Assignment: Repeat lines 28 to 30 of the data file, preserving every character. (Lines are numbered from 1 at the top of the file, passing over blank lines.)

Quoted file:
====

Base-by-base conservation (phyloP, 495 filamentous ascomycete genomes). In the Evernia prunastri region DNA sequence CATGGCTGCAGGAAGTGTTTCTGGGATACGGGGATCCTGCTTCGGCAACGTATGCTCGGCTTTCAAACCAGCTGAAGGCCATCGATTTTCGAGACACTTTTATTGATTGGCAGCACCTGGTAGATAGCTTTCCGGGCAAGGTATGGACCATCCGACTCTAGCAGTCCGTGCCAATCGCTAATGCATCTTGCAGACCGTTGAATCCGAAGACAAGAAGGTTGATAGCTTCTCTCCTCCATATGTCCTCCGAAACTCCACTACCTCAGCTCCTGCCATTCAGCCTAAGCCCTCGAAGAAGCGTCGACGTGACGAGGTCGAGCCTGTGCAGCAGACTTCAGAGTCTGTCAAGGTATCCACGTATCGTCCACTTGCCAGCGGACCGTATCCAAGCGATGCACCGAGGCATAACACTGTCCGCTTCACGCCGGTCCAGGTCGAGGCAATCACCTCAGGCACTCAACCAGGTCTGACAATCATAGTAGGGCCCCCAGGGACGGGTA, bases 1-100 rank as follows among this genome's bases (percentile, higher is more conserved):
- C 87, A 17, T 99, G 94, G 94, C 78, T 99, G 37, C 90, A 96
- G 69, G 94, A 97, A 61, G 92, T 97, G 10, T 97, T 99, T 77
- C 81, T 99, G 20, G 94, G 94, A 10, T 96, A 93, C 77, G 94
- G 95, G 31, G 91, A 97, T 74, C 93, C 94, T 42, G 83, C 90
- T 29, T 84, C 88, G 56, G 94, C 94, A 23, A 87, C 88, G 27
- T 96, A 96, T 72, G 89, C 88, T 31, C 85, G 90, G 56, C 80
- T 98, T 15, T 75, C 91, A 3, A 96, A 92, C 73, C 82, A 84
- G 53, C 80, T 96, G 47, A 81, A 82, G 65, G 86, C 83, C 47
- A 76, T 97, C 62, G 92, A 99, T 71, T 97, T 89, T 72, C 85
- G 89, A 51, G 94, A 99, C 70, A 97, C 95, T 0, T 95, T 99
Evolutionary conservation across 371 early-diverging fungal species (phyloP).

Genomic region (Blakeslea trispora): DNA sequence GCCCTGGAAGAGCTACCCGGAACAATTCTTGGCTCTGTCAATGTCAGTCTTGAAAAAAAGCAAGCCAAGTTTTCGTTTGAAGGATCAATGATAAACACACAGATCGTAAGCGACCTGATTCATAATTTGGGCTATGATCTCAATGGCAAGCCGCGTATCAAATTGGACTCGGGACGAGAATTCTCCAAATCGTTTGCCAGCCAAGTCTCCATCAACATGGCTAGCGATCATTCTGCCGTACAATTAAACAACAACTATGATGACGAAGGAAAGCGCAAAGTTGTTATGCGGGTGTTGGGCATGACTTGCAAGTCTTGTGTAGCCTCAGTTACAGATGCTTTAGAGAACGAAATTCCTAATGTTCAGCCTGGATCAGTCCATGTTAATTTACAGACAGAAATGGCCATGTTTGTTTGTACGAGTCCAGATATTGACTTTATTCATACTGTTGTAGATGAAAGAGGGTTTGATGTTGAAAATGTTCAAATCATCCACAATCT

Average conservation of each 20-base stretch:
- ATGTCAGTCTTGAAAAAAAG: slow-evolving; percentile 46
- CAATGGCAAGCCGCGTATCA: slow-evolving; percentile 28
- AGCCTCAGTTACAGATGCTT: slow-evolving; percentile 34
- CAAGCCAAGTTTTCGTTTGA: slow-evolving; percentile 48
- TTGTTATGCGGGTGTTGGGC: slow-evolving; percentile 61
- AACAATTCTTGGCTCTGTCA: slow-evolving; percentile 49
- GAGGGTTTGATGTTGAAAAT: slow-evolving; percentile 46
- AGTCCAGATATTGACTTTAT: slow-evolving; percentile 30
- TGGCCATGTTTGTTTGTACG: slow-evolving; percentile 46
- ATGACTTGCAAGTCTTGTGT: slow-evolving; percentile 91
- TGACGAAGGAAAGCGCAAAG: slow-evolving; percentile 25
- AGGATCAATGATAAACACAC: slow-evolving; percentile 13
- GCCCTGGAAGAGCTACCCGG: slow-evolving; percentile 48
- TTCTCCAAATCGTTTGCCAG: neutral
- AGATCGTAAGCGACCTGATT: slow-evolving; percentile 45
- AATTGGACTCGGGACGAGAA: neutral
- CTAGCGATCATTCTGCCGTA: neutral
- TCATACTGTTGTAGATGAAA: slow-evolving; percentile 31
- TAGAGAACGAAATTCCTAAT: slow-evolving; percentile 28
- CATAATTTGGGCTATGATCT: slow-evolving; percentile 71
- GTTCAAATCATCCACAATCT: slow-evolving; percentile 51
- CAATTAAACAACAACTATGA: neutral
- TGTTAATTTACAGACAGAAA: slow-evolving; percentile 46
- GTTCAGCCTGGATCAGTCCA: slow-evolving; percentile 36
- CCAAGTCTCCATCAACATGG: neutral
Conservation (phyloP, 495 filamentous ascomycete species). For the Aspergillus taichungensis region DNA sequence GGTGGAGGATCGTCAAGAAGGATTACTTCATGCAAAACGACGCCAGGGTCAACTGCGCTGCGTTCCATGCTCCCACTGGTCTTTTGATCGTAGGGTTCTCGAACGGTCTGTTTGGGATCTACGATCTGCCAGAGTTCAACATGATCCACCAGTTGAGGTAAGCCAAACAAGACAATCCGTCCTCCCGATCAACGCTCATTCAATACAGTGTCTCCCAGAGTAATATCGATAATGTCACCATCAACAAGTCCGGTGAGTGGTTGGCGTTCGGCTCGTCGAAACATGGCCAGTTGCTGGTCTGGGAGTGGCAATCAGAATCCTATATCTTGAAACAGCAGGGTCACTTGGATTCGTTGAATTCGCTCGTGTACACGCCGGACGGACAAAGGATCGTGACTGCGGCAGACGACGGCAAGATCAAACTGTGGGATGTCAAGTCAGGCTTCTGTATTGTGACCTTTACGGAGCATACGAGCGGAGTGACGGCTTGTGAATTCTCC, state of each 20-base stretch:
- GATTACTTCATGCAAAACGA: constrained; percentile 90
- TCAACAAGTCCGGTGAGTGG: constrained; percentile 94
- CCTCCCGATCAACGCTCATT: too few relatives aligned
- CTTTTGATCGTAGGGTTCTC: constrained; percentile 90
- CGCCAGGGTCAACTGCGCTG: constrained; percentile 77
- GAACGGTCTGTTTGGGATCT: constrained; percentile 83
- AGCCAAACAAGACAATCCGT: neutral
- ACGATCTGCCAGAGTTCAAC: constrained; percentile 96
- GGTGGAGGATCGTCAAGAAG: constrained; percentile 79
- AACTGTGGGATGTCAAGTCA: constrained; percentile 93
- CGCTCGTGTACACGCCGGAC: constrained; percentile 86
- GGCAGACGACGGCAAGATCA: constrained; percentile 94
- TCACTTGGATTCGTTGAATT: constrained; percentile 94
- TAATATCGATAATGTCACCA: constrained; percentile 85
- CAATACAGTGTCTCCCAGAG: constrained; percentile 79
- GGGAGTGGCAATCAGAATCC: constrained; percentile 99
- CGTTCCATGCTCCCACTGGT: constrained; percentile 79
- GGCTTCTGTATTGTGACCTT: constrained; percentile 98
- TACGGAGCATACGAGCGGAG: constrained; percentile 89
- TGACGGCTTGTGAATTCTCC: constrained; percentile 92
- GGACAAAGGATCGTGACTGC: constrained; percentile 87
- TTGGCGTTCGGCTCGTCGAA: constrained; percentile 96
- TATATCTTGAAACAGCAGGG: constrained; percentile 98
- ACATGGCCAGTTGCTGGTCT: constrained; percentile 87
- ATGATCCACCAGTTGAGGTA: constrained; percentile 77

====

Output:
- TTCTCCAAATCGTTTGCCAG: neutral
- AGATCGTAAGCGACCTGATT: slow-evolving; percentile 45
- AATTGGACTCGGGACGAGAA: neutral